ABIDJAN (Reuters) - Above average rains last week in most of Ivory Coast’s cocoa regions should strengthen the October-to-March main crop before the arrival of dry seasonal winds, farmers said on Monday.
The late downpours boosted soil moisture for most farmers as Ivory Coast, the world’s top cocoa producer, prepares for the dry season that runs from mid-November to March.
The dusty winds of the Harmattan, which usually sweep from the Sahara in December-March, were already blowing in the north of the country and moving southward. When severe, the winds can harm cocoa pods and dry soil, making beans smaller.
Farmers and cooperative managers told Reuters buying had picked up compared with the previous week when election-related political turmoil disrupted the marketing of beans.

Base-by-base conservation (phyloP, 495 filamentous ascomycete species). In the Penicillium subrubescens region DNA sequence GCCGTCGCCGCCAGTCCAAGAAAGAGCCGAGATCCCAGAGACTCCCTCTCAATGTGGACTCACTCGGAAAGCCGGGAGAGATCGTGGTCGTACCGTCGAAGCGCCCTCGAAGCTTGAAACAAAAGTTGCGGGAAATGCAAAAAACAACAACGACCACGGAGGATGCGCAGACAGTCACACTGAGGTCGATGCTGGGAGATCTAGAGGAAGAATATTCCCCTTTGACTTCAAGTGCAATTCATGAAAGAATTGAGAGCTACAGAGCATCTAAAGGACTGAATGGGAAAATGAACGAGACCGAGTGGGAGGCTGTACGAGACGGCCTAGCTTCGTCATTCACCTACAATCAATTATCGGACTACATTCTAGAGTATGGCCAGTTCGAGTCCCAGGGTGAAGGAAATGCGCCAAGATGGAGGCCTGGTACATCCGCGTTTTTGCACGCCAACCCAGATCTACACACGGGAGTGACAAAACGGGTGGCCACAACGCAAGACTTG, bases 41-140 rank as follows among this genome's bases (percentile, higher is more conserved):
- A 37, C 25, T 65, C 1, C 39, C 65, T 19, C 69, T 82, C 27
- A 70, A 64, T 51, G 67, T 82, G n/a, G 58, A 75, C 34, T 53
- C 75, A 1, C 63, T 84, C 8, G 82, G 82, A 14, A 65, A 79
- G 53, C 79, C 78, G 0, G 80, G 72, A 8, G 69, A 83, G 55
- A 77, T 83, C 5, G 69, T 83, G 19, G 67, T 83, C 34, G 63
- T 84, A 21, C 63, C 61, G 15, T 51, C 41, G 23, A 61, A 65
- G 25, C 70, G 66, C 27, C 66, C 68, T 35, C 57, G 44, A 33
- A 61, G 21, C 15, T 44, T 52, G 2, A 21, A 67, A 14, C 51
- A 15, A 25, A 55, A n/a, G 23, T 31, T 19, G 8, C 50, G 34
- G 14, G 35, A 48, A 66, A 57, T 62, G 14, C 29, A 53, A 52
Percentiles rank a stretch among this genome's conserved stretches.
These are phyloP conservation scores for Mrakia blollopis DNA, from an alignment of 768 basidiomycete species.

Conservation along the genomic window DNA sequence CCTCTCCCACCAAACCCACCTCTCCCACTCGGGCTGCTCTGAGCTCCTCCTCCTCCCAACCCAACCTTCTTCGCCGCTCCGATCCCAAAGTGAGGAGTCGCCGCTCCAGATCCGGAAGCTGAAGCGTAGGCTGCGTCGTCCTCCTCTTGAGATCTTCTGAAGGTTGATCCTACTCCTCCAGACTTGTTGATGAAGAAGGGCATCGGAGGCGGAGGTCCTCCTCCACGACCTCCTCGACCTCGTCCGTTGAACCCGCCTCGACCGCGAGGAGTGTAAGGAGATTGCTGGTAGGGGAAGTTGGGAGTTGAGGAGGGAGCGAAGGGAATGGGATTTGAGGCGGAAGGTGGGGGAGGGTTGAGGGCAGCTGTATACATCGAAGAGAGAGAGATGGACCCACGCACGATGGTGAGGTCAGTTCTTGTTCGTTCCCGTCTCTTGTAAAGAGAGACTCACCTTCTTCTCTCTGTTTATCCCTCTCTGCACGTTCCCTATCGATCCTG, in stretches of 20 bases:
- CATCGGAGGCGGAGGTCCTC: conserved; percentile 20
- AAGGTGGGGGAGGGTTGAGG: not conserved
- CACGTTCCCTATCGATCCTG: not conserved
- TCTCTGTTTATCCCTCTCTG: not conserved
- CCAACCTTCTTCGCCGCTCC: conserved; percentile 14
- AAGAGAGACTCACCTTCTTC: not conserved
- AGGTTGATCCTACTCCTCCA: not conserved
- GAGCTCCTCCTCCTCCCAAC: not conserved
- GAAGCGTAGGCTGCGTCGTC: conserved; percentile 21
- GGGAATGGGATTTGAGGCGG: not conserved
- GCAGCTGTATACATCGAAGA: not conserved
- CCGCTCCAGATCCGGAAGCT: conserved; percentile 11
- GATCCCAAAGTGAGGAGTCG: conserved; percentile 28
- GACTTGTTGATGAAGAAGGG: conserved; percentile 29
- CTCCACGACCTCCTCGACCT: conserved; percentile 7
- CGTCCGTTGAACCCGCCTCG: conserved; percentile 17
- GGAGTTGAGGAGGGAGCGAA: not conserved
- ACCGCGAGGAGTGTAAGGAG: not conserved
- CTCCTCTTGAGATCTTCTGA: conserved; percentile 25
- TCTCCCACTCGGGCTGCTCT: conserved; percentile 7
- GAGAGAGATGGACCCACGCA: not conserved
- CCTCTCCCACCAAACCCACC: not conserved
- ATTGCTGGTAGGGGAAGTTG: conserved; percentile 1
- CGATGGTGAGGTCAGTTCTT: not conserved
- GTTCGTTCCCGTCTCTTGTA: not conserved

“The rains have been good and buyers are loading up,” said Kouassi Kouame, who farms near the western region of Soubre, at the heart of the cocoa belt.
Data collected by Reuters showed rainfall in Soubre was 40.7 millimetres (mm) last week, 22.2 mm above the five-year average.
Rains were mainly above average in the southern regions of Divo and Agboville and in the eastern region of Abengourou, where farmers said harvesting would rise sharply until late December.
In the centre-western region of Daloa, and in the central regions of Bongouanou and Yamoussoukro, rains were below average. Farmers there said plantations would need one decent shower per week until the end of the month or supply would be tight after January.
In Daloa, 3 mm of rain fell last week, 7.3 mm below average.
Last week’s average daily temperatures ranged from 26.5 to 28.8 degrees Celsius.
Editing by Alessandra Prentice; editing by Barbara Lewis
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